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On Being Boring

I moved from London to Brussels with my husband nearly 10 years ago. When I told people we were moving, the news was greeted with bemusement: why did we want to move to a city that was possibly the most boring place on earth? Ten years later and I can honestly say that I've had more fun here than I ever did living in London. It might not be the most exciting city in the world but it is a fantastic place to live. It is full of hidden treasures that you probably never get to see as a tourist: wonderful shops, amazing food, great museums and galleries, beautiful architecture, a forest (yes, a whole forest), and so much more... And if that doesn't convince you, well, get on a train and you could be in Paris, Amsterdam, Cologne or, yes, London in no more than a couple of hours... Which other city can you say that about?

Enough Gems to make a Crown for the Queen

I am going to tell you honestly about a few things that Amélie said this weekend. After having read this, you may wonder about my parenting methods. Don’t worry, I do too.

On Sunday morning, Amélie was desperate to get outside. We’ve told her she can’t skip inside anymore because someone has moved in downstairs and the sound of her skipping-rope hitting the floor rythmically throughout the day might be enough to drive them crazy. So now she spends a lot of time trying to convince us to leave the house. On Sunday morning, the reasons she gave me were two-fold: “One, it’s sunny. Two, for Charlie and Hanno, for their gonads, there’s a nice breeze” (don’t even ask!).

As it happened, Han and I had quite wanted to go to the Musée Royal des Beaux Arts to see the Stanley Kubrick photography exhibition. And the museum is right next to Amélie’s favorite park, so, ok, why not. Let’s go.

Once she had got all the skipping out of her system, we headed off for the short walk to the museum. On the way, we passed the Bozar, a smaller gallery that often hosts more avant-guard exhibits. Amélie stopped for a moment and asked “have we already been in there?”. Yes, we had. “Because I don’t remember if we did or if it was a dream but I think we saw robots that were ghosts in wheelchairs chasing us”. That would have been a dream, and a fairly disturbing one at that. Also, I never want to go to Bozar again, just in case.

At the museum (the one without the man-eating robot-ghosts), getting to the Stanley Kubrick exhibition involved walking through a hall displaying various pieces of modern art. One consisted of a pile of blank canvasses topped by a pile of big grey concrete blocks. “What’s that?” asked Amélie. “It’s art”. “Yes, but what is it?”. “It’s a pile of canvasses with a pile of rocks on it”. “Why?”. Moving on! And then we came to the paintings and drawings. “That looks like me doing bouchacha” [=scribbles]. “It does a little bit, yes”. “Why?” (we get asked “why” A LOT). “Because that’s what the artist wanted to do”. “Why?”… There followed a brief conversation about the nature of art and how different people saw beauty in different things and represented things in different ways. And also about how you should never throw a painting away because what looks like a mess to you could be a masterpiece to someone else. “It still looks like bouchacha”. Hmmm.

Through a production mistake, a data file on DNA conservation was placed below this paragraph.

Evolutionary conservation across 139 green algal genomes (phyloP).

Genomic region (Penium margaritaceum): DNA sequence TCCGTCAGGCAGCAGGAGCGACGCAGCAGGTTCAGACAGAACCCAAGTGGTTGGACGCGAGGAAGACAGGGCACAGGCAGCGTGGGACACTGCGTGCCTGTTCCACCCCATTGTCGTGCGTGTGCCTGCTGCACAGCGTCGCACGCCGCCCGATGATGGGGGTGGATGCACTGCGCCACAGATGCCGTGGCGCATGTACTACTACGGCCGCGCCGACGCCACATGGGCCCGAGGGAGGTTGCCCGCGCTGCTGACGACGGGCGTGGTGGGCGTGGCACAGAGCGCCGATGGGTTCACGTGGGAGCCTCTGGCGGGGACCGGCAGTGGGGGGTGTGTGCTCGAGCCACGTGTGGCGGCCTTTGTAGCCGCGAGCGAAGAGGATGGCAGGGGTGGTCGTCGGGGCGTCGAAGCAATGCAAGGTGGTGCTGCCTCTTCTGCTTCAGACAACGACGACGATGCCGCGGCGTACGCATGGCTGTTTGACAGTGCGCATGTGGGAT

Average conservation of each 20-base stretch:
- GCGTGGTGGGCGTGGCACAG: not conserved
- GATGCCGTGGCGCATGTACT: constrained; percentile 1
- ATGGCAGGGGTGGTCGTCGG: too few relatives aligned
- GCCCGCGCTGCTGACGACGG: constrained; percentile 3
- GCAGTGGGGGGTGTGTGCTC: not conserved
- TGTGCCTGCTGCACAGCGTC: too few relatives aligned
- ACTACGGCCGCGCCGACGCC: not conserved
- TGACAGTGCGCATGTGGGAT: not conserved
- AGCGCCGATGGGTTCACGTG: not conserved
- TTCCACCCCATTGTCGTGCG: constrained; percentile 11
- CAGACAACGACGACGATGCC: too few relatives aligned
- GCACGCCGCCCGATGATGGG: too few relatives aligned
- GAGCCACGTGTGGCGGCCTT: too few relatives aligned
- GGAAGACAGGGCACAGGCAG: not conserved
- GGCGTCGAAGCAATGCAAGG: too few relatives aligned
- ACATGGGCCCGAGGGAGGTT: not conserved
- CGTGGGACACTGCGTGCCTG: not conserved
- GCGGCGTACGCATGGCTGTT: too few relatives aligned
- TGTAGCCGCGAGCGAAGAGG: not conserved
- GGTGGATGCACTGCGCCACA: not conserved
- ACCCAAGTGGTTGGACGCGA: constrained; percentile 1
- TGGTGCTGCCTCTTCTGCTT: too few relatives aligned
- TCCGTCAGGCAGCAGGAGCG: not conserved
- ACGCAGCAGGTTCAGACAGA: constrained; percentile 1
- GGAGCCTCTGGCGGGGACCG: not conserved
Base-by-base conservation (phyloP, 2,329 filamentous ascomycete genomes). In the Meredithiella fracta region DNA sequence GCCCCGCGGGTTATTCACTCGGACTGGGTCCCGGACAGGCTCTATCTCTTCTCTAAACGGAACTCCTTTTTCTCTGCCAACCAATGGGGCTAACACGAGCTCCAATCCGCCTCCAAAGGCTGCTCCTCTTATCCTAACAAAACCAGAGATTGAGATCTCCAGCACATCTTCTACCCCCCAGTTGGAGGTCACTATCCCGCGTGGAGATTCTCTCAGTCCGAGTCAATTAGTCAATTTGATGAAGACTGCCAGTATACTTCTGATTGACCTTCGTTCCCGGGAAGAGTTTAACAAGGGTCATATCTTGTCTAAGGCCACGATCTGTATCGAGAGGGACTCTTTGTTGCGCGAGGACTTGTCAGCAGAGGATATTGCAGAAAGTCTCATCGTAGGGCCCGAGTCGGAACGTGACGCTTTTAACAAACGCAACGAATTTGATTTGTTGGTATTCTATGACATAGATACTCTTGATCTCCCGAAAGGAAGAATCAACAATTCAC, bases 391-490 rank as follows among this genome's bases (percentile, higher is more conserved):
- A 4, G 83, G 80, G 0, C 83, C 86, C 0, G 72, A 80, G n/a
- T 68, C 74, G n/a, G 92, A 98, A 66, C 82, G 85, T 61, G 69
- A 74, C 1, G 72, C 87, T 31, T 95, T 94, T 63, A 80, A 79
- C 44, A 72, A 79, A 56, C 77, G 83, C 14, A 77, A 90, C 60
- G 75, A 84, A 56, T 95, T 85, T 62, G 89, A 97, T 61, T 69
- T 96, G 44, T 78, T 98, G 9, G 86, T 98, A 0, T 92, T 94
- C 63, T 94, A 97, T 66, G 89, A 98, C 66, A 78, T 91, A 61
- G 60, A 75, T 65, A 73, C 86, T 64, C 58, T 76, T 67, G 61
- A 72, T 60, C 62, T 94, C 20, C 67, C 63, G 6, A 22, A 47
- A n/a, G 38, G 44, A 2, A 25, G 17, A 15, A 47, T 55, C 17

Finally, we got to the Stanley Kubrick photos which, for the record, I liked more than I expected. But, for me, two moments and two pictures in particular, will be remembered:

1) the moment Amélie came running up to me and said “come mummy! Look!” as she dragged me to a photo of a circus performer with weighted rings through his nipples “look at his boobs mum! They’re all pulled down!”. They were indeed. As I went off again, I turned round: Amélie was still standing there. But instead of looking at the picture, she was staring at the other visitors and watching for their reactions. I loved that.

2) the picture of the fully clothed man standing in front of a naked woman (that we could only see from behind) and Amélie’s question “what are they doing?”. “Well, I think he’s an artist. Look, there are paintbrushes on the table and what look like unfinished sketches all over the floor”. “Why’s she naked?”. “I think she might be a model, maybe she’s posing for him”. She paused for a few seconds, and then, with full confidence, in a very quiet room, she declared: “I think he’s going to have sex”.

And then we had some lunch. And then we went to look at some Hieronymus Bosch and Bruegel which Amélie loved. And then Charlie decided he’d had enough of the museum for one day so we went home.

23 April 2012 - 1:57 PM melissa - Oh, I love her. LOVE her. And you, too. xo

23 April 2012 - 2:44 PM Cass - You know what, I'm getting a yearning to return to NYC, this time with my boy and my girl in tow. I mustn't tell my husband this otherwise he'll be booking us on the next plane out of here. But, after our most recent trip, I just realised how much I would love to go back. And this time, I promise, I won't go AWOL. I will find you, and our girls can go to MOMA together and find all the pictures of naked people to laugh at. What do you reckon? Hmm... would my daughter be too much of a corrupting influence on your beautiful and polite girl?

24 April 2012 - 2:56 AM melissa - OOooooh, don't be a tease! They'd be two peas in a pod (and Eliza + Charlie together.....adorable!). We'd have a blast; you know I'd love to see you (and giggle at the naked art with the girls). Don't worry about corrupting my City Kids...we're doing a fine job of it already. xoxo

25 April 2012 - 8:06 PM Angie - She's saying what we're all thinking!

25 April 2012 - 9:38 PM Cass - Agreed. Except for the ghost-robots in wheelchairs.

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